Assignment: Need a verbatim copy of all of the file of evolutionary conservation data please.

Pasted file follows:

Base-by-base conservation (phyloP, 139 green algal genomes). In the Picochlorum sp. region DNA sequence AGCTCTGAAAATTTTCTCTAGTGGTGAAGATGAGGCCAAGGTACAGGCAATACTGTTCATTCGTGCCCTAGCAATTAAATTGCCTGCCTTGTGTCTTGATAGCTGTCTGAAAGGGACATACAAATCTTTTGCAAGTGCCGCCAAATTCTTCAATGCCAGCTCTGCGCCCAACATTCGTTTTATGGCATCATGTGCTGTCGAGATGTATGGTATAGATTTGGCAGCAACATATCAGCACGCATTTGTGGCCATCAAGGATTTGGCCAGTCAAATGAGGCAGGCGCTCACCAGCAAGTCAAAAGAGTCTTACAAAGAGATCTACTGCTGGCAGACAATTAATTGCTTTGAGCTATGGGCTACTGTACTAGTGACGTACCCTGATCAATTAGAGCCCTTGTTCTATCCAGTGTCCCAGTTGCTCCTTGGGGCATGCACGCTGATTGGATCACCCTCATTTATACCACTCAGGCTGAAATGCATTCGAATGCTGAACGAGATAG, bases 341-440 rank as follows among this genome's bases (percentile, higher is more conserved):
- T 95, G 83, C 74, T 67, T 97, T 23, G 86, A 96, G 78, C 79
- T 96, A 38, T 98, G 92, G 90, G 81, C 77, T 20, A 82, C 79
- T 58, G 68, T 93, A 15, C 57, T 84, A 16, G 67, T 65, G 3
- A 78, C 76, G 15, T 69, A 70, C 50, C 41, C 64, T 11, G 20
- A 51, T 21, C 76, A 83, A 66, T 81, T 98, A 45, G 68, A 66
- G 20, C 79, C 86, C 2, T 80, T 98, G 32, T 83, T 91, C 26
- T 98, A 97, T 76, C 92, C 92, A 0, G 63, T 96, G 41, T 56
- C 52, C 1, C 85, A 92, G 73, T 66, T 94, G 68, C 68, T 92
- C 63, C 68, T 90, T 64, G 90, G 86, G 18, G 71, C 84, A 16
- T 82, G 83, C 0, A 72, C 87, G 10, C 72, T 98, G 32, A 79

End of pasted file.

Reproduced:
Base-by-base conservation (phyloP, 139 green algal genomes). In the Picochlorum sp. region DNA sequence AGCTCTGAAAATTTTCTCTAGTGGTGAAGATGAGGCCAAGGTACAGGCAATACTGTTCATTCGTGCCCTAGCAATTAAATTGCCTGCCTTGTGTCTTGATAGCTGTCTGAAAGGGACATACAAATCTTTTGCAAGTGCCGCCAAATTCTTCAATGCCAGCTCTGCGCCCAACATTCGTTTTATGGCATCATGTGCTGTCGAGATGTATGGTATAGATTTGGCAGCAACATATCAGCACGCATTTGTGGCCATCAAGGATTTGGCCAGTCAAATGAGGCAGGCGCTCACCAGCAAGTCAAAAGAGTCTTACAAAGAGATCTACTGCTGGCAGACAATTAATTGCTTTGAGCTATGGGCTACTGTACTAGTGACGTACCCTGATCAATTAGAGCCCTTGTTCTATCCAGTGTCCCAGTTGCTCCTTGGGGCATGCACGCTGATTGGATCACCCTCATTTATACCACTCAGGCTGAAATGCATTCGAATGCTGAACGAGATAG, bases 341-440 rank as follows among this genome's bases (percentile, higher is more conserved):
- T 95, G 83, C 74, T 67, T 97, T 23, G 86, A 96, G 78, C 79
- T 96, A 38, T 98, G 92, G 90, G 81, C 77, T 20, A 82, C 79
- T 58, G 68, T 93, A 15, C 57, T 84, A 16, G 67, T 65, G 3
- A 78, C 76, G 15, T 69, A 70, C 50, C 41, C 64, T 11, G 20
- A 51, T 21, C 76, A 83, A 66, T 81, T 98, A 45, G 68, A 66
- G 20, C 79, C 86, C 2, T 80, T 98, G 32, T 83, T 91, C 26
- T 98, A 97, T 76, C 92, C 92, A 0, G 63, T 96, G 41, T 56
- C 52, C 1, C 85, A 92, G 73, T 66, T 94, G 68, C 68, T 92
- C 63, C 68, T 90, T 64, G 90, G 86, G 18, G 71, C 84, A 16
- T 82, G 83, C 0, A 72, C 87, G 10, C 72, T 98, G 32, A 79